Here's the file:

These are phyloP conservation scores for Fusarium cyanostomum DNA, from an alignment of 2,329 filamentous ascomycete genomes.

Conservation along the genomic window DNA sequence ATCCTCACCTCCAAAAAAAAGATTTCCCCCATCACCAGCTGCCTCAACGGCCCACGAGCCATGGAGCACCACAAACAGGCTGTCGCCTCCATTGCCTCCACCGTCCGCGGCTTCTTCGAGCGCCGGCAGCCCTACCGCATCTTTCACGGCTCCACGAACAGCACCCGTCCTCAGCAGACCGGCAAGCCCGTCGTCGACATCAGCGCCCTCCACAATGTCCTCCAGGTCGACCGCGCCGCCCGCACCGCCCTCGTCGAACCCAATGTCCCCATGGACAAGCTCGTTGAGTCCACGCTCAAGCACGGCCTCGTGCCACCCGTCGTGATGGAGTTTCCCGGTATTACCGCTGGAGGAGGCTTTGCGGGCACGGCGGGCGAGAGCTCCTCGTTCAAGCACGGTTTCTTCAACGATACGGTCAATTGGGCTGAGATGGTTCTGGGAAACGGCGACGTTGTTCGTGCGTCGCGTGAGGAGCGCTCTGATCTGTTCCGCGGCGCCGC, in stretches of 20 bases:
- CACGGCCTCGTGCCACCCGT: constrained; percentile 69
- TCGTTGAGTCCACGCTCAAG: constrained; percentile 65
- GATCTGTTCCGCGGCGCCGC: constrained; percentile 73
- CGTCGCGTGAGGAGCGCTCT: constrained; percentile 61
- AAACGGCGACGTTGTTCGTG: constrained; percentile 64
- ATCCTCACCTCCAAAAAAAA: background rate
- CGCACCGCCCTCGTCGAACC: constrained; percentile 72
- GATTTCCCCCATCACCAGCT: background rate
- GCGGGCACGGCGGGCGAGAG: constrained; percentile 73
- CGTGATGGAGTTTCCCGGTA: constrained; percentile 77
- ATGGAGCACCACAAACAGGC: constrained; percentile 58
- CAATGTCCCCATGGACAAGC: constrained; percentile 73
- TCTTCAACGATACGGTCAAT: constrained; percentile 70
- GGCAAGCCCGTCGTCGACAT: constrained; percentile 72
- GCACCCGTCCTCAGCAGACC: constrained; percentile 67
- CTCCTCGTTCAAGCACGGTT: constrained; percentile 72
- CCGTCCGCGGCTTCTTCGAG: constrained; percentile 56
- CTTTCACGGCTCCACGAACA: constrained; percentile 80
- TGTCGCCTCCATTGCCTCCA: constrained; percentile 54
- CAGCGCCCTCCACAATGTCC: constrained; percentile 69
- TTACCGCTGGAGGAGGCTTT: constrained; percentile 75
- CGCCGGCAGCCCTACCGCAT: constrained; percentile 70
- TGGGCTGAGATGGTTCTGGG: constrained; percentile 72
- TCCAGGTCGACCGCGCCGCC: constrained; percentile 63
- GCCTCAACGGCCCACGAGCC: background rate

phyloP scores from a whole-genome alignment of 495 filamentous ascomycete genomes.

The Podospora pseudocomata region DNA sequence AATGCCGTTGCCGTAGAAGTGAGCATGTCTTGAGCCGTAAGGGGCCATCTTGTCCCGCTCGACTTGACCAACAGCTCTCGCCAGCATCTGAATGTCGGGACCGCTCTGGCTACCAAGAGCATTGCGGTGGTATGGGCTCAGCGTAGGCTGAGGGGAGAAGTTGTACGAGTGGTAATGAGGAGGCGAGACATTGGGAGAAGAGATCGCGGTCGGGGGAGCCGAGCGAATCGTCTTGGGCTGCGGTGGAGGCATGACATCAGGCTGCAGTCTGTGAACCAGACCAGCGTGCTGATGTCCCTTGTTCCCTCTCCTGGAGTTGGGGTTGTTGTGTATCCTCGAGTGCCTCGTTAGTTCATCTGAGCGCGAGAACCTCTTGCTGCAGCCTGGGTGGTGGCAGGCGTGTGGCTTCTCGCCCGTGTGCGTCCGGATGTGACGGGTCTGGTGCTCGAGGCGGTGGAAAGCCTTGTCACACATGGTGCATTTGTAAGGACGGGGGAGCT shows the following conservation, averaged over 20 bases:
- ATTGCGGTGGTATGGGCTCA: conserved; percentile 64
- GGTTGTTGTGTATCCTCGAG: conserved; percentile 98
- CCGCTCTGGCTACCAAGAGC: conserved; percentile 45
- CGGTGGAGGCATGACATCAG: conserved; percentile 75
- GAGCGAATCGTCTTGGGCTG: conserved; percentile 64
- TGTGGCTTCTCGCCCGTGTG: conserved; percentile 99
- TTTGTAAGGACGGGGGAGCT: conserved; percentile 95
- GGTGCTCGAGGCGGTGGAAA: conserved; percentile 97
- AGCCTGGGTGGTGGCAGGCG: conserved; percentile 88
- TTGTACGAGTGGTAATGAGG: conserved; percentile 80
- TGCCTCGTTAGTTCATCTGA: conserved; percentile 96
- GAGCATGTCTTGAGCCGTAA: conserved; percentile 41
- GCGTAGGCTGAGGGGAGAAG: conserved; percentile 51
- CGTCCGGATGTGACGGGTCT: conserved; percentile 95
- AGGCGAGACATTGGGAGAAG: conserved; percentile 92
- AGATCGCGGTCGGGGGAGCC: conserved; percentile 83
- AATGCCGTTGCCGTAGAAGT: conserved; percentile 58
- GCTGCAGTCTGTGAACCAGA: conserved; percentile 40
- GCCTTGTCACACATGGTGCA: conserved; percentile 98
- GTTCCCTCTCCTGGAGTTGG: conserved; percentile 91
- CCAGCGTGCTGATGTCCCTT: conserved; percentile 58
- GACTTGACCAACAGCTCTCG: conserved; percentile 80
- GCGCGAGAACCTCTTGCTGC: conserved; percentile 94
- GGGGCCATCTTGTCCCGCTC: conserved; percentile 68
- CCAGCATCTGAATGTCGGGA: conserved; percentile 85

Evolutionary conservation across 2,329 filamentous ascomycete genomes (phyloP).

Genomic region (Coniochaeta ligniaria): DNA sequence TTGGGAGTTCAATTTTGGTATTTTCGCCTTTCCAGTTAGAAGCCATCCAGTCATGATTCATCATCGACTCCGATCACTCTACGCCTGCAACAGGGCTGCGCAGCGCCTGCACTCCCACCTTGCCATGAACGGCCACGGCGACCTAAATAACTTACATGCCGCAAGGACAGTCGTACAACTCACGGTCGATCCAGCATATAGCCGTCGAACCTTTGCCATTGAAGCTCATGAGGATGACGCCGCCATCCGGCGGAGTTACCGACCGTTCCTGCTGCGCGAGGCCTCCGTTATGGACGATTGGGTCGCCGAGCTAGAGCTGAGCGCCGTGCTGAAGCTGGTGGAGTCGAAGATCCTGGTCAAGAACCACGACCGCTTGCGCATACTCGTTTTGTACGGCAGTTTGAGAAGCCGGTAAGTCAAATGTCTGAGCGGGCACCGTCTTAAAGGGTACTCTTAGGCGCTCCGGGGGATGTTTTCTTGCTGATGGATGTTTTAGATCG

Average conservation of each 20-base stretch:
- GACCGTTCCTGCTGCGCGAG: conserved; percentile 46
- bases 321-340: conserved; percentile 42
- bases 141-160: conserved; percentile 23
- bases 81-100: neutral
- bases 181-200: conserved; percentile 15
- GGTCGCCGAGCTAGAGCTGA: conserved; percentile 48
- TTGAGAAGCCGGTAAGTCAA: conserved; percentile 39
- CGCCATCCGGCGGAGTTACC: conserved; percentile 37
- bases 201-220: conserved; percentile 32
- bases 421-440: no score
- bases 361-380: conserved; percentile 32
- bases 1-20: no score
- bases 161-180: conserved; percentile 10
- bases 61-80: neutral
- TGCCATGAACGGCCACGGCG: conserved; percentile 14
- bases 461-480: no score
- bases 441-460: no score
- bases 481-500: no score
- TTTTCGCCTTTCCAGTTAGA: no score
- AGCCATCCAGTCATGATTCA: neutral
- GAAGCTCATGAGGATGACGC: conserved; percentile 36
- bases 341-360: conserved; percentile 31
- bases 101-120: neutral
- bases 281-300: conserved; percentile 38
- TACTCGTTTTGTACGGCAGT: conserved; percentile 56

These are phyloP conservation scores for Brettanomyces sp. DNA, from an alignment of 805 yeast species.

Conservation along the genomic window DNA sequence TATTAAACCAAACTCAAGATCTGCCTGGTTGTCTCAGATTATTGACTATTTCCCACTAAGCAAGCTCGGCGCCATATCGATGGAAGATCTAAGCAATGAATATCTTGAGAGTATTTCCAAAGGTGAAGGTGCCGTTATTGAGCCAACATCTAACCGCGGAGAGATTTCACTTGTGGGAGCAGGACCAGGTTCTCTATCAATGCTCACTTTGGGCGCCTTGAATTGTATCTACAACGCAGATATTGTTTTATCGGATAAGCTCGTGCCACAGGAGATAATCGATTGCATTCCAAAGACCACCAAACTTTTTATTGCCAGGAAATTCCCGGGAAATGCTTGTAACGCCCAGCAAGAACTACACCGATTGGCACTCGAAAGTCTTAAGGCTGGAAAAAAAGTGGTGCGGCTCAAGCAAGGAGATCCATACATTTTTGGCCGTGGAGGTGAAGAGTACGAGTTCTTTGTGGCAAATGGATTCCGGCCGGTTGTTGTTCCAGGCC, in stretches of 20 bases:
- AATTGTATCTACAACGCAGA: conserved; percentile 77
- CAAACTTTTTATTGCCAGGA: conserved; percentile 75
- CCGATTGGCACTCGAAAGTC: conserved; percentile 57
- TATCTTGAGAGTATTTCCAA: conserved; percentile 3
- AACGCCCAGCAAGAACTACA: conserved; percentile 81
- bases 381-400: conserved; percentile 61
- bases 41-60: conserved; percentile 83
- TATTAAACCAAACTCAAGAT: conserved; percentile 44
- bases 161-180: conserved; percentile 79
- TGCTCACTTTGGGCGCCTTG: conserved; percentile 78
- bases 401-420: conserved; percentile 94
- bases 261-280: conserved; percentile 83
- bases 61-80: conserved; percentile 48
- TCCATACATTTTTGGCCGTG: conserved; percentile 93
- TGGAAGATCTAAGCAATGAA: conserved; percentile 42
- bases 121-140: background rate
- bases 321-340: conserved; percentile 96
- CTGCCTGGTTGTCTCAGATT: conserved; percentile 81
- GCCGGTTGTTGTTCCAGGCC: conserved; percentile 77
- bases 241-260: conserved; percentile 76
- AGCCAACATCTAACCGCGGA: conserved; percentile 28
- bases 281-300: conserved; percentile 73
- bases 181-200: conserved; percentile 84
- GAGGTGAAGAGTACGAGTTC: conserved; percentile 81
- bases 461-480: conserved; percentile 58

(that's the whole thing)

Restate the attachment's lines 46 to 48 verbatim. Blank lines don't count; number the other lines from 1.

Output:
- AATGCCGTTGCCGTAGAAGT: conserved; percentile 58
- GCTGCAGTCTGTGAACCAGA: conserved; percentile 40
- GCCTTGTCACACATGGTGCA: conserved; percentile 98